“Volatization occurs when those temperatures increase, especially the temperatures of the surfaces where that dicamba is hitting,” he says.

As of Aug. 8, 864 complaints of suspected dicamba misuse had been filed with the Arkansas Plant Board, according to plant board figures.

As of Aug. 2, 240 dicamba-related complaints had been filed with the Missouri Department of Agriculture since Jan. 1, according to department figures.

Off-target dicamba injury to soybeans isn’t limited to the Mid-South either, says Dr. Larry Steckel, a University of Tennessee Extension weed specialist.

“It’s been a huge issue from Minnesota to Mississippi and from Kansas to the east,” he says.

Boom height, nozzles affect drift

[box type=”note” align=”alignright” width=”280px” ]Dicamba in Arkansas – Frequently Asked Questions
from the University of Arkansas[/box]Barber, Norsworthy and other UA researchers have conducted several trials to help answer questions producers and applicators have about dicamba movement and damage to soybeans.

In one trial, Barber examined how spray boom height and nozzle selection could significantly affect drift. XtendiMax was applied at the labeled rate of 22 ounces per acre for 15 seconds through a stationary boom held 24 and 48 inches above the crop. The treatments also involved three nozzle types: medium flat fan, course TT and ultra-course TTI.

The wind speed varied during the two reps but was never more than 4 mph. That is still significantly less than the 10 mph on many state labels or 15 mph on the federal label.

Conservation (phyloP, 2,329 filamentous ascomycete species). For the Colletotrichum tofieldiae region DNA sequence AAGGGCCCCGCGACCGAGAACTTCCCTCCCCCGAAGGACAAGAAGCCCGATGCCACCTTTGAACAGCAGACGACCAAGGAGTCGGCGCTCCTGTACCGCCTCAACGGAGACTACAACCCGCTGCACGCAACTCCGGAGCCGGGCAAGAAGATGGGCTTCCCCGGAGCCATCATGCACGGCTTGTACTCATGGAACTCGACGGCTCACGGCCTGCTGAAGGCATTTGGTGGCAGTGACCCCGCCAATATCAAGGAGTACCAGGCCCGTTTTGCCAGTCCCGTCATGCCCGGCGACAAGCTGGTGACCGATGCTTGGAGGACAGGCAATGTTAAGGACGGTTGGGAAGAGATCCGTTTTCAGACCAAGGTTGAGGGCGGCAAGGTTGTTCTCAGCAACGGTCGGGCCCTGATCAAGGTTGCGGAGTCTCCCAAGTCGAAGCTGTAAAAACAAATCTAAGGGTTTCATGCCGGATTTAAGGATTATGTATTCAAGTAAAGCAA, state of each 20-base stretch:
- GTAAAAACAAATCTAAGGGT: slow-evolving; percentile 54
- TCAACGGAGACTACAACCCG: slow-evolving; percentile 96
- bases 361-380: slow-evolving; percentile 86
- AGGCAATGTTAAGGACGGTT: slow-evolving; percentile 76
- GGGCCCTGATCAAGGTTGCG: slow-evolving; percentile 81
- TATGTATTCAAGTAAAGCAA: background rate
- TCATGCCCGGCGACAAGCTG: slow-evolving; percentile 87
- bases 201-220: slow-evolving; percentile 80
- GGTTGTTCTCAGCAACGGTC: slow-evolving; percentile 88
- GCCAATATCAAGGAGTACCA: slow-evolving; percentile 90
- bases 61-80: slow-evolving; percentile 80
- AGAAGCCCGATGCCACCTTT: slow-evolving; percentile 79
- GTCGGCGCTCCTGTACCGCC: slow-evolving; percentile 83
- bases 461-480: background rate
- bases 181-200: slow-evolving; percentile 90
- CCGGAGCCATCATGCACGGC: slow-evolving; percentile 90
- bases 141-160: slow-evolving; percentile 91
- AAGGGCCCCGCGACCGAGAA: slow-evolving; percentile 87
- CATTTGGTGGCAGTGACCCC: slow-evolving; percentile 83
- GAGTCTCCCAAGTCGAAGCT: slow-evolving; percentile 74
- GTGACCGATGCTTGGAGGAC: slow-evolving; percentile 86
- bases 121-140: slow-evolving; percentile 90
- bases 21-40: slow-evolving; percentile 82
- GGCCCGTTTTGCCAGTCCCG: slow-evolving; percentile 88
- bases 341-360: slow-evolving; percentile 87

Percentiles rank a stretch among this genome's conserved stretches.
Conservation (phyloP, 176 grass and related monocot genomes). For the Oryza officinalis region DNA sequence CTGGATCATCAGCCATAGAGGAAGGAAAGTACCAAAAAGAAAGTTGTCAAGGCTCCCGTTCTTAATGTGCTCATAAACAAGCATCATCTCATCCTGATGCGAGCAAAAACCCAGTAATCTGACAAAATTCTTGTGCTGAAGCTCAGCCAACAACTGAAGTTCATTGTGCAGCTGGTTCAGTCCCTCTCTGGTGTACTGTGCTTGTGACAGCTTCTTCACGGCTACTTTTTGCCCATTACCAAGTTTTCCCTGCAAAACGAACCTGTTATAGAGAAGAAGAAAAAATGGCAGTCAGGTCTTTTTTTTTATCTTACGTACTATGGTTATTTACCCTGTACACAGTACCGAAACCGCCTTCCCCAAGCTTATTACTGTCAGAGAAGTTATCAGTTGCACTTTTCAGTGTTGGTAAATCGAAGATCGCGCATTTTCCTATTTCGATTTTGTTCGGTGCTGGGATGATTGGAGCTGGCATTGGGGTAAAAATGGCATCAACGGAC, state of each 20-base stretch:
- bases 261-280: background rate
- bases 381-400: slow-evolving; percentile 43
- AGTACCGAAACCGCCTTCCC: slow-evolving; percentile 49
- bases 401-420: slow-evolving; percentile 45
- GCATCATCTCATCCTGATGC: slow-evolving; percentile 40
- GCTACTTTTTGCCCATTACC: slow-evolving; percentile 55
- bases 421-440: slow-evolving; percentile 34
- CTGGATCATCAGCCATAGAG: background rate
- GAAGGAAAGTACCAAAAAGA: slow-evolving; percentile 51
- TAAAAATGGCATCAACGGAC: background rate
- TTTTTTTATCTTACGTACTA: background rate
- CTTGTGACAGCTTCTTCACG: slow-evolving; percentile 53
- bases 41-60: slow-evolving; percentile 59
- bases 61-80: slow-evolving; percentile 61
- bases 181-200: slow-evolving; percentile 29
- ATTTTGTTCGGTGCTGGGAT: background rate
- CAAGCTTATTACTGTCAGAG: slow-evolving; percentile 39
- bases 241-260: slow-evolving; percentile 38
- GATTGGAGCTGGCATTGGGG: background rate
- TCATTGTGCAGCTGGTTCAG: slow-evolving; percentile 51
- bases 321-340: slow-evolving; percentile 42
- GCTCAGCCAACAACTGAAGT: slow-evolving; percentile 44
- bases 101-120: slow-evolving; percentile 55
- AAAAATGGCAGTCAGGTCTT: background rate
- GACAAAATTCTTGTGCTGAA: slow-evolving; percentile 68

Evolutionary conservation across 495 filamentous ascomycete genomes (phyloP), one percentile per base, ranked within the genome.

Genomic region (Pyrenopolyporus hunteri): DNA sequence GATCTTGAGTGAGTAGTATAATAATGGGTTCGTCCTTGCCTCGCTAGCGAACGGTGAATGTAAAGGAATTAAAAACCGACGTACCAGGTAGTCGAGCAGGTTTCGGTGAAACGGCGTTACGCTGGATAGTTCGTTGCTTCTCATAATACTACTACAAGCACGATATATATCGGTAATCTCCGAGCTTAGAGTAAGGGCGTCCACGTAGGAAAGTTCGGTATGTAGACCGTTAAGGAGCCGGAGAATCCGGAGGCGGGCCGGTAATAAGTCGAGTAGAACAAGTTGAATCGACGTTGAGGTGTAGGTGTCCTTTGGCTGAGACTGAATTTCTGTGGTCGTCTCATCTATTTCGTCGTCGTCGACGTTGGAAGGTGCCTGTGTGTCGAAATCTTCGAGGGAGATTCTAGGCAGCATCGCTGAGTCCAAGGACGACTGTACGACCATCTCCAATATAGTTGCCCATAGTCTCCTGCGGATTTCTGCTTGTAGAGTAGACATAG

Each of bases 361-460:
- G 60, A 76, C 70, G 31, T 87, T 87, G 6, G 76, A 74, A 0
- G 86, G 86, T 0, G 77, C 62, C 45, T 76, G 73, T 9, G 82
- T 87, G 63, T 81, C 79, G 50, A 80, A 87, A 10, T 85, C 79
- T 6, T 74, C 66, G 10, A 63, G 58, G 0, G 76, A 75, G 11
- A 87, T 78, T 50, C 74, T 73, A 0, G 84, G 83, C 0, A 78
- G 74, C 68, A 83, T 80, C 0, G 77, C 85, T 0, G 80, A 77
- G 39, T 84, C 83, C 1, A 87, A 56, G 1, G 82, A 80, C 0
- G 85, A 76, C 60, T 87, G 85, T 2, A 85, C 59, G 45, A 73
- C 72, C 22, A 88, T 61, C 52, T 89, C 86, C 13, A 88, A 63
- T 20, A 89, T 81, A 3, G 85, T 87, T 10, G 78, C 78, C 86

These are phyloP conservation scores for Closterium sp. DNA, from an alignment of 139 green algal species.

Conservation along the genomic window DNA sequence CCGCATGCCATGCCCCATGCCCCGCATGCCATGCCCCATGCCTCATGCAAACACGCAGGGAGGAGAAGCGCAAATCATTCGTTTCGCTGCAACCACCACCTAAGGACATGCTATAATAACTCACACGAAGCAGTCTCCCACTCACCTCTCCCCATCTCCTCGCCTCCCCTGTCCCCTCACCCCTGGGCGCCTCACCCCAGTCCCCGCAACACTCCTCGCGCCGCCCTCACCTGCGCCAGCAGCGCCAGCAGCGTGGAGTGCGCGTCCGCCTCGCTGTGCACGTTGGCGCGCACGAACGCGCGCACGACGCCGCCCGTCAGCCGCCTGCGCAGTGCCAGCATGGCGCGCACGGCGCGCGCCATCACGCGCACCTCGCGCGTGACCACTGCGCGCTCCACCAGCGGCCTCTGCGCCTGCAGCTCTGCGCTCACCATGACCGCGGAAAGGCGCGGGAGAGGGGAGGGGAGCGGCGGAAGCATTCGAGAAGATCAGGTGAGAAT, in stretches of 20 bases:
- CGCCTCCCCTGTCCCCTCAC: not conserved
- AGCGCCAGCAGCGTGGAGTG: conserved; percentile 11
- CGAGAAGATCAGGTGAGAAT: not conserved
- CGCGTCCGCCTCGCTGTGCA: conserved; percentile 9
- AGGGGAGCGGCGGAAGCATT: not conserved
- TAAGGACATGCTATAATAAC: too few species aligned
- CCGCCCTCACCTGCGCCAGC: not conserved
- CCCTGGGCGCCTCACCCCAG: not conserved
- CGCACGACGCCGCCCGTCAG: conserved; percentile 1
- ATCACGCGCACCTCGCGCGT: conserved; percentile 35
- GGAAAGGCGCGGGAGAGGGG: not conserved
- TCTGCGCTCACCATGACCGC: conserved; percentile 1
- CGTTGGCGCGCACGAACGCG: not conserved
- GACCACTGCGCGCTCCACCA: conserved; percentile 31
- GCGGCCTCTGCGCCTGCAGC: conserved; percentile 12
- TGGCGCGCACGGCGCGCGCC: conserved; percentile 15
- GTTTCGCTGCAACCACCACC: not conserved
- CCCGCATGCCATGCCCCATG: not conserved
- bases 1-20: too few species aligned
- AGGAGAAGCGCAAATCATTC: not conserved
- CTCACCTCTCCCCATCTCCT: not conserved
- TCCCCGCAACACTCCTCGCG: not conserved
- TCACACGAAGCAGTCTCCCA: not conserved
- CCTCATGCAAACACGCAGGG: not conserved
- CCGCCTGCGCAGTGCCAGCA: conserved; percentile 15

Both boom heights also were significantly lower than the 6-foot average seen with Arkansas applicators.

Fourteen days after treatment, Barber and a crew returned and measured the average distance from the treated area that they found dead soybeans. The XtendiMax treatment with medium nozzles and a 48-inch boom height produced the largest dead swath of soybeans extending more than 7 meters (23 feet) from the treated area.

On the other end of the spectrum, XtendiMax applied through ultra-course TTI nozzles at 24 inches above the crop only produced a dead zone of about 2.5 meters (8 feet). Barber says the results are preliminary and he has not had time yet to determine whether the treatments were significantly different from one another.

Dicamba gets up and moves

jason norsworthy university of arkansas weed science professor
Jason Norsworthy, a University of Arkansas weed science professor, talks about dicamba volatilization. The red flags denote soybeans injured from volatilization trial.